Service/product niche distributors

Find out what ESCOs and lighting maintenance companies are doing in your market. Service/product niche distributors have a heavy emphasis on design, installation or repair. Although they sell electrical supplies, product sales may not be their primary function. These companies focus on providing a complete service solution to their customers.

Pay special attention to ESCOs, which provide the most sophisticated package of design, financing, technical assistance, audit and, in some cases, installation services in the energy market. The sale of electrical products is a relatively small piece of the overall package of products and services that ESCOs provide. ESCOs occasionally need for distributors to provide local warehousing support and logistics for their lighting retrofit projects. The National Association of Energy Service Companies (NAESCO), Washington, DC, offers some good insight into the world of ESCOs at

You should also pencil in lighting-maintenance companies into this tier of your pyramid. These companies, which typically have contracts for the maintenance and retrofit of lighting systems in stores, parking lots and other retail or commercial facilities and are often NALMCO members, are emerging as skilled players in the energy game, as discussed earlier.

Hybrid distributors

Don’t overlook Grainger and Fastenal. Grainger and Fastenal are tough to categorize because they don’t carry a full line of electrical products. But they are competitors to full-line distributors because of their intense focus on the industrial MRO and facility maintenance markets, rock-solid balance sheets and progressive internal operations. Electrical products, lighting and motors account for 8% of Grainger’s $11.8 billion in U.S. sales, but there’s plenty of other products for the factory floor or construction site that you can find on or in its branches that its total sales of interest to electrical distributors are probably over $1 billion. Add in Grainger’s sheer size, willingness to invest in its e-business capabilities, distribution network and branch infrastructure, the company is a formidable competitor. If you have a Grainger branch in your neighborhood, add a brick to your pyramid for them.

By some measures, Fastenal may be a peripheral player in the electrical market. But with almost 4.7% of its $5.65 billion in sales (over $231 million) in electrical products and 1,959 branches in the United States, you need to keep an eye on them. Add another brick to your pyramid for them.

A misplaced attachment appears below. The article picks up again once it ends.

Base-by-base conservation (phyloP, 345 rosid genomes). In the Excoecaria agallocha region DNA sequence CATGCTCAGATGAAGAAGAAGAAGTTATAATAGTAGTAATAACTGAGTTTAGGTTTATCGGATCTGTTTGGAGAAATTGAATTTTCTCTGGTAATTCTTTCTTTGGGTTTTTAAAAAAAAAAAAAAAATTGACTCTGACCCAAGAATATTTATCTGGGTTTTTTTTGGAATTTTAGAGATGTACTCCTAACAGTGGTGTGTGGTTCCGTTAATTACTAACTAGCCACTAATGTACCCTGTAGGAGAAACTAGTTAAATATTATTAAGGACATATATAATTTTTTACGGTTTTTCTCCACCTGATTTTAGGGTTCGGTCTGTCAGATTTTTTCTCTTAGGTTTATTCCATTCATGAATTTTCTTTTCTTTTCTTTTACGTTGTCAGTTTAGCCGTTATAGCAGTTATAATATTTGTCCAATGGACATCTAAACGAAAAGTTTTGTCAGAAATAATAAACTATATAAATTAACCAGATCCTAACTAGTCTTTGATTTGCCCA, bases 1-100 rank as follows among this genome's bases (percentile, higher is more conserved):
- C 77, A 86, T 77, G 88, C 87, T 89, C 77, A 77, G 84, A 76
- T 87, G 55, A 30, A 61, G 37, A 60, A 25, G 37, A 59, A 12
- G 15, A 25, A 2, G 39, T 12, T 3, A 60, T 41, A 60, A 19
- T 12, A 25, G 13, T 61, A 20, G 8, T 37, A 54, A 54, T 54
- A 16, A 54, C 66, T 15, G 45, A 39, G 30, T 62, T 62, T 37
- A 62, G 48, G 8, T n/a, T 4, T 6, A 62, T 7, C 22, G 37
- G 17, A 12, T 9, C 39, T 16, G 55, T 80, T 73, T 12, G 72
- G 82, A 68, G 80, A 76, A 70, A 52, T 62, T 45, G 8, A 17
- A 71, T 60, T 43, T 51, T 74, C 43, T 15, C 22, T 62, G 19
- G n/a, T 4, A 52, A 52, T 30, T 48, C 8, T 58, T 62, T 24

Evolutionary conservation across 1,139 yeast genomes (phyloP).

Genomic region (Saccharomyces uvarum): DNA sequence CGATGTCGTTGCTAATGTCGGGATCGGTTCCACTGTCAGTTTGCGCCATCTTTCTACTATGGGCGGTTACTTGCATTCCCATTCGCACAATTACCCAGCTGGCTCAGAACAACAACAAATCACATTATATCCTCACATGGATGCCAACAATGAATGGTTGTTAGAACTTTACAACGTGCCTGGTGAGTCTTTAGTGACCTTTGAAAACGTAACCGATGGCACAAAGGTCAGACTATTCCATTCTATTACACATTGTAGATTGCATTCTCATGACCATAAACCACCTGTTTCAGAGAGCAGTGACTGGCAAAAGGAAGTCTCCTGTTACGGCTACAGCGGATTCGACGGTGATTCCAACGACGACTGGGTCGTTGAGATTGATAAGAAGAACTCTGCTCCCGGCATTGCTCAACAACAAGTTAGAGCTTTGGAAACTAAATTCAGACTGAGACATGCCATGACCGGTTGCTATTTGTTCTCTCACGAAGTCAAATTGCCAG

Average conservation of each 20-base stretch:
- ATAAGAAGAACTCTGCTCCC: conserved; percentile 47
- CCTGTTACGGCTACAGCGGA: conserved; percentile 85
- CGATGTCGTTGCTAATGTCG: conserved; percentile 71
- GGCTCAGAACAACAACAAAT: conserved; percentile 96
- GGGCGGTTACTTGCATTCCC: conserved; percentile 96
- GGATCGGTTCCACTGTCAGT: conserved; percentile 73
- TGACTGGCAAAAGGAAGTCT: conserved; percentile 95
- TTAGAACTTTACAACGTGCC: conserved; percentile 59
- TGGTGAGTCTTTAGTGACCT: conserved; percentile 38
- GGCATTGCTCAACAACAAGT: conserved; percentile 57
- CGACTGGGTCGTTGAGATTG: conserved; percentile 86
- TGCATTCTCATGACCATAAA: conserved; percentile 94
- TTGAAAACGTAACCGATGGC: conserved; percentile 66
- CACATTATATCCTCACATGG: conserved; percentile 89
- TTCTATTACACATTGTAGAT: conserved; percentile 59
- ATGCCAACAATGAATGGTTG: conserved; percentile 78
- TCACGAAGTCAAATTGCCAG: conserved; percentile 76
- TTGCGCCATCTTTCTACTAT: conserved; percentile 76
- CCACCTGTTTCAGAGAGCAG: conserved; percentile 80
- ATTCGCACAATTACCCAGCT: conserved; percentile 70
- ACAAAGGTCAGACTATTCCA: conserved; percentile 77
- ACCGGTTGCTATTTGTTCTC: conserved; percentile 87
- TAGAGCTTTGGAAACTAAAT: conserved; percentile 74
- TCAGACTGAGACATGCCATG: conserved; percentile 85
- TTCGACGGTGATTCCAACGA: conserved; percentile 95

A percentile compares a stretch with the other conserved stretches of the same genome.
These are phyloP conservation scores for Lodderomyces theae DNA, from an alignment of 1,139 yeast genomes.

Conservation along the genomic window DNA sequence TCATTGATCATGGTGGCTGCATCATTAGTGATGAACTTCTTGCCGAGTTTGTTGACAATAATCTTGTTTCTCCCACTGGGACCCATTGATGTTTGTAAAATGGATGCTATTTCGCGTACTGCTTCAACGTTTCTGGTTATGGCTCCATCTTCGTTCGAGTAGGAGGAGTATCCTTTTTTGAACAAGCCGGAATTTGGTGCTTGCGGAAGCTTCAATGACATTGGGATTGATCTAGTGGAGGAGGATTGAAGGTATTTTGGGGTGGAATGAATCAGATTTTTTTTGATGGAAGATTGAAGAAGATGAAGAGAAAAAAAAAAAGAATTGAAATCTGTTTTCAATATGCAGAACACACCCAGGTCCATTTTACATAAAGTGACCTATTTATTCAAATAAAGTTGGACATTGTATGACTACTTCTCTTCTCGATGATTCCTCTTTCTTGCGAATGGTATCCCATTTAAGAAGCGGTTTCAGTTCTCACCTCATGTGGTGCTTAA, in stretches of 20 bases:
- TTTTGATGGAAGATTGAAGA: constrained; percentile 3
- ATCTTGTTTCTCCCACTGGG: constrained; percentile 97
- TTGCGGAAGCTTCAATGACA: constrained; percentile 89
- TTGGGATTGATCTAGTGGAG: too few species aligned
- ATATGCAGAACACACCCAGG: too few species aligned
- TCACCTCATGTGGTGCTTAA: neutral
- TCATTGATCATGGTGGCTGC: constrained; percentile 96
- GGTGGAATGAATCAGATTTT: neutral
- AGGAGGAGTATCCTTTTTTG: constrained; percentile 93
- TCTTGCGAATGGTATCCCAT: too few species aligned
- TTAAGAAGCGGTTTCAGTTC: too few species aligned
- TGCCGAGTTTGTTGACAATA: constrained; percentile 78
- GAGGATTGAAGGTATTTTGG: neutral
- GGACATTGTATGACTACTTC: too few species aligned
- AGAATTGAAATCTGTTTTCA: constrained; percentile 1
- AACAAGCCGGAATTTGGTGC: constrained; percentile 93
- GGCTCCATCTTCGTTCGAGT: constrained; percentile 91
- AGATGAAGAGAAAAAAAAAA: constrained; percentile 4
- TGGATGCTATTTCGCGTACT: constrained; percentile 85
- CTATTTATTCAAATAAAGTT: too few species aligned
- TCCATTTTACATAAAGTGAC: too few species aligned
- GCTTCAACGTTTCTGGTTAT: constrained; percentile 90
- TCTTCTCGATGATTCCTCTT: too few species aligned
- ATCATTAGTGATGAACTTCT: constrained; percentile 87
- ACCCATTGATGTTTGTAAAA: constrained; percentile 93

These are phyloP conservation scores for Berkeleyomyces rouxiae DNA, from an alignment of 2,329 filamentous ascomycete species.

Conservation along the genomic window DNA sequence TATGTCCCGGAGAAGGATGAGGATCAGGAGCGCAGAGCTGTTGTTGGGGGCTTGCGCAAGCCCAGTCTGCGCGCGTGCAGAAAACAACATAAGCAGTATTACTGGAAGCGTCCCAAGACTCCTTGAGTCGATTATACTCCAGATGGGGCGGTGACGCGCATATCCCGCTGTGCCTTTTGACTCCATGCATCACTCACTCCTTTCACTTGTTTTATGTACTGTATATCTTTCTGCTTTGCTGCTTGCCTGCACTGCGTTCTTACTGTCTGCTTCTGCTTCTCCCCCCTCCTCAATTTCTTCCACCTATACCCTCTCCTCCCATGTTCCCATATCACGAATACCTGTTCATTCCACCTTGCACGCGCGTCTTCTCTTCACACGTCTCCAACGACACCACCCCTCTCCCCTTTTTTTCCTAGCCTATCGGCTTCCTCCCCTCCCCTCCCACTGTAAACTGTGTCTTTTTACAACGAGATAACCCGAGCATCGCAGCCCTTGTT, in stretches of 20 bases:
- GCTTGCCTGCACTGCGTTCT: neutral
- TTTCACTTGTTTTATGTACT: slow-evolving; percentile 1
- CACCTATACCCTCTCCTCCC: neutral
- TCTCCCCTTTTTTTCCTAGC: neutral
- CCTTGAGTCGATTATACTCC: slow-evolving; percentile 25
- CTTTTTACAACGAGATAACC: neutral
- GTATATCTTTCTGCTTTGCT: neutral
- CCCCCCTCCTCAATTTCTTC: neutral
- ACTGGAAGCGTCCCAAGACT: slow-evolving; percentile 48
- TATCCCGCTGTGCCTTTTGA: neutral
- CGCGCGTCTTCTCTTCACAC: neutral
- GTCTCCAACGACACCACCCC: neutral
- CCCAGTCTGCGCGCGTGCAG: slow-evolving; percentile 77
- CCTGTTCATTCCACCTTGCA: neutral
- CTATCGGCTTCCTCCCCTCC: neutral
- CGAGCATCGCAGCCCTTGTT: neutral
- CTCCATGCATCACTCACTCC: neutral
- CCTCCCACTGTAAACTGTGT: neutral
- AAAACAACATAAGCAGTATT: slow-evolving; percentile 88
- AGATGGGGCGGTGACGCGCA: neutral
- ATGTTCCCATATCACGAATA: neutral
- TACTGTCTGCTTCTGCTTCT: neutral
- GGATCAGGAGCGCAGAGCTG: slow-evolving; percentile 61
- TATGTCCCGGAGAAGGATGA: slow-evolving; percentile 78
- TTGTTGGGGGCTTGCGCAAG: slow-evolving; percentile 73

Another hybrid distributor to watch for is MSC Industrial Supply, Melville, NY, with $3.2 billion in MRO supply sales through 97 locations in the United States. The company has 1.9 million SKUs in its e-commerce channels and if you estimate that MSC has the same percentage in electrical (4%) as Grainger and Fastenal, its electrical sales are about $127.7 million.

Retailers selling electrical supplies

While electrical supplies account for roughly 9% of a home center’s total revenues, over 4% of that figure is in lighting, which for the most part are largely residential and may not be of as much interest.

Hardware stores and co-ops. There are more than 14,500 hardware stores in the United States, according to a research report at Many of these independently owned and operated stores are members of one of the hardware industry’s three largest buying cooperatives — Ace Hardware, True Value and Do It Best. If you take the total combined sales data of each of these co-ops and use that 9% electrical multiplier from home centers, members sell an estimated $1.7 billion in electrical supplies. True Value, with 5,000-plus members and an estimated $8 billion in electrical sales is the largest, followed by Ace Hardware, with 4,500 members and $7.8 billion in estimated electrical sales.

Distributors from other trades selling electrical supplies

That distributor down the street may be a competitor. When you have at least 1,000 industrial distributors, 1,000 tool specialist distributors perhaps 100 specialists in power transmission products in the United States, you know some electrical sales are flowing through these often-overlooked channels. If you have any of these types of distributors in your market, as well as distributors of electronics components, HVAC equipment, plumbing supplies or other specialty distributors, they may be worth further study to see what kinds of electrical products they might be stocking.